WASHINGTON -- Jon Huntsman, the former Utah governor nominated by President Donald Trump to be the next U.S. ambassador to Russia, will have his diplomatic experience and business acumen put to the test should he represent U.S. interests in Moscow.
His posting, which still must be approved by the Senate, would face major challenges as the Trump administration struggles with congressional and FBI investigations into the Kremlin’s alleged meddling in the 2016 presidential election that brought Trump to power. Russia has denied the claims.
A veteran diplomat who has served in the administrations of five U.S. presidents and was a candidate for the 2012 Republican presidential nomination, Huntsman has limited experience when it comes to Russia.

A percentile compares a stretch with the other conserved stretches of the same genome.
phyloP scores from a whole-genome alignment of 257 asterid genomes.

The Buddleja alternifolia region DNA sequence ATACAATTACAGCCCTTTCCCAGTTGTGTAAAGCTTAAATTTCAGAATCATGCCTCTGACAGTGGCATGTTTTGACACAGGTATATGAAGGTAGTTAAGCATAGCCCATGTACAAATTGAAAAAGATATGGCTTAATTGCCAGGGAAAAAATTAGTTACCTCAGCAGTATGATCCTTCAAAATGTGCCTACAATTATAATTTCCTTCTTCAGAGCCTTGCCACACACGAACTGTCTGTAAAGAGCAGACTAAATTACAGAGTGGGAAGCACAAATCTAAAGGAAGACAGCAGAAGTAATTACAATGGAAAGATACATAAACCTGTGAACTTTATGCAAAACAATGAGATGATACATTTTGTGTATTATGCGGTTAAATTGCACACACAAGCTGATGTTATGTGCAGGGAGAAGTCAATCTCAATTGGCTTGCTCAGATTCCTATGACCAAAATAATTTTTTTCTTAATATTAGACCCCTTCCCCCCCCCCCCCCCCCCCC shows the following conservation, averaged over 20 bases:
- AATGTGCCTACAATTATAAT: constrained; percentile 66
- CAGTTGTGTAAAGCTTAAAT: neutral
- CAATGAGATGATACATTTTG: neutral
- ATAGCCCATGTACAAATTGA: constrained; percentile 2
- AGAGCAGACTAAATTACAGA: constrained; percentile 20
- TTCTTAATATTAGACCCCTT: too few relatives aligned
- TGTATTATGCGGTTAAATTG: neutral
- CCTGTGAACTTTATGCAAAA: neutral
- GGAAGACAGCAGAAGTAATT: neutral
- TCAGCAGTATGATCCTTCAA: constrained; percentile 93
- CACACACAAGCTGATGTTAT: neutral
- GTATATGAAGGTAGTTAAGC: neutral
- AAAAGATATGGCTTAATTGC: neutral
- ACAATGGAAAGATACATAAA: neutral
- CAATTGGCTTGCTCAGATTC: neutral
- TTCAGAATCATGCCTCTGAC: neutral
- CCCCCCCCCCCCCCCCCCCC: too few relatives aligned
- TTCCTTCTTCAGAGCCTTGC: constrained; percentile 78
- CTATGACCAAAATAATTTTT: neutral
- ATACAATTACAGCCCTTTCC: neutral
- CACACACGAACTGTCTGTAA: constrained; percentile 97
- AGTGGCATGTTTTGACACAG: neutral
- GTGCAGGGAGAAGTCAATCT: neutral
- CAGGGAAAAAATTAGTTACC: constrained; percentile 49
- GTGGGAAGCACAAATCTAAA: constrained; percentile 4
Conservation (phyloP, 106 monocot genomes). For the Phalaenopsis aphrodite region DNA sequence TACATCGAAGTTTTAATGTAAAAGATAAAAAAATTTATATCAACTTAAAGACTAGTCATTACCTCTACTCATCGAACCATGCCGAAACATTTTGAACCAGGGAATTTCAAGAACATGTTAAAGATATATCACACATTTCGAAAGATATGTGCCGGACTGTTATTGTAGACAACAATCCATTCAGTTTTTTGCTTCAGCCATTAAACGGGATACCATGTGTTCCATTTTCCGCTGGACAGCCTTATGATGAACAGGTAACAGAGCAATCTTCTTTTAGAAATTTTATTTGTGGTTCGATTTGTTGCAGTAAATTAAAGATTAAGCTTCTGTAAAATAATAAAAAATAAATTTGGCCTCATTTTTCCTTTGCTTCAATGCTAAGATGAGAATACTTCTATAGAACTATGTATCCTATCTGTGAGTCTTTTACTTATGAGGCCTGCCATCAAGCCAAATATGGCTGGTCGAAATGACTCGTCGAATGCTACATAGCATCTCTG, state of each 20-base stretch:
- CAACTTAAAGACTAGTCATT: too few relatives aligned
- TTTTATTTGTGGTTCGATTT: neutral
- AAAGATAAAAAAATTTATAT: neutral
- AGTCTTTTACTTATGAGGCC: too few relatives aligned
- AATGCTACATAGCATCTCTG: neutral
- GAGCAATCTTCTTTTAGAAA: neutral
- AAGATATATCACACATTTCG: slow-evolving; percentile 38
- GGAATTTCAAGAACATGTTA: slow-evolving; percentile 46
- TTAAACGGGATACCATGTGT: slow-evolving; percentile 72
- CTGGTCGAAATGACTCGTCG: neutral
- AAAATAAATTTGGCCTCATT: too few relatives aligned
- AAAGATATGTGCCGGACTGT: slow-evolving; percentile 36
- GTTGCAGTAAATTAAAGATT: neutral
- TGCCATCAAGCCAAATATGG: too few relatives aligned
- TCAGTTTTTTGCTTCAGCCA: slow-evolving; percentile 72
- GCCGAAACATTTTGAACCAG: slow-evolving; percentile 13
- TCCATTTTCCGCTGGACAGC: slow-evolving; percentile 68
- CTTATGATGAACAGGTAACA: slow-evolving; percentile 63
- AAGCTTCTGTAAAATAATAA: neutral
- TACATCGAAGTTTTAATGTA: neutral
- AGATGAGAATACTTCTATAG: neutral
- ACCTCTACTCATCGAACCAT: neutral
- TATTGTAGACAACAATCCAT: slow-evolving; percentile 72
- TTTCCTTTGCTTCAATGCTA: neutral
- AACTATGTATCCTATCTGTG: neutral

As President Barack Obama’s envoy to China, he helped manage Washington's challenging relationship with Beijing. The 57-year-old billionaire also served as ambassador to Singapore under President George H. W. Bush.
For months Huntsman has been touted as Trump’s choice for the post even though he has been critical of his future boss in the past.
During the 2016 presidential election campaign, he called on Trump to drop out of the race after a video featuring the Republican candidate boasting about groping women surfaced.
James Collins, who served as President Bill Clinton’s ambassador to Moscow between 1997 and 2001, spoke about Huntsman's prospects after reports of his possible nomination began appearing in the U.S. media in March.
"Mr. Huntsman is going to be seen as a solid professional appointment, someone who is politically relevant," he said. “I think it will be read as a signal that Trump is picking someone with political experience."
If confirmed, Huntsman will head to Moscow amid troubled relations between the two superpowers.
Trump has sought to improve relations with Russia battered by the conflicts in Ukraine and Syria.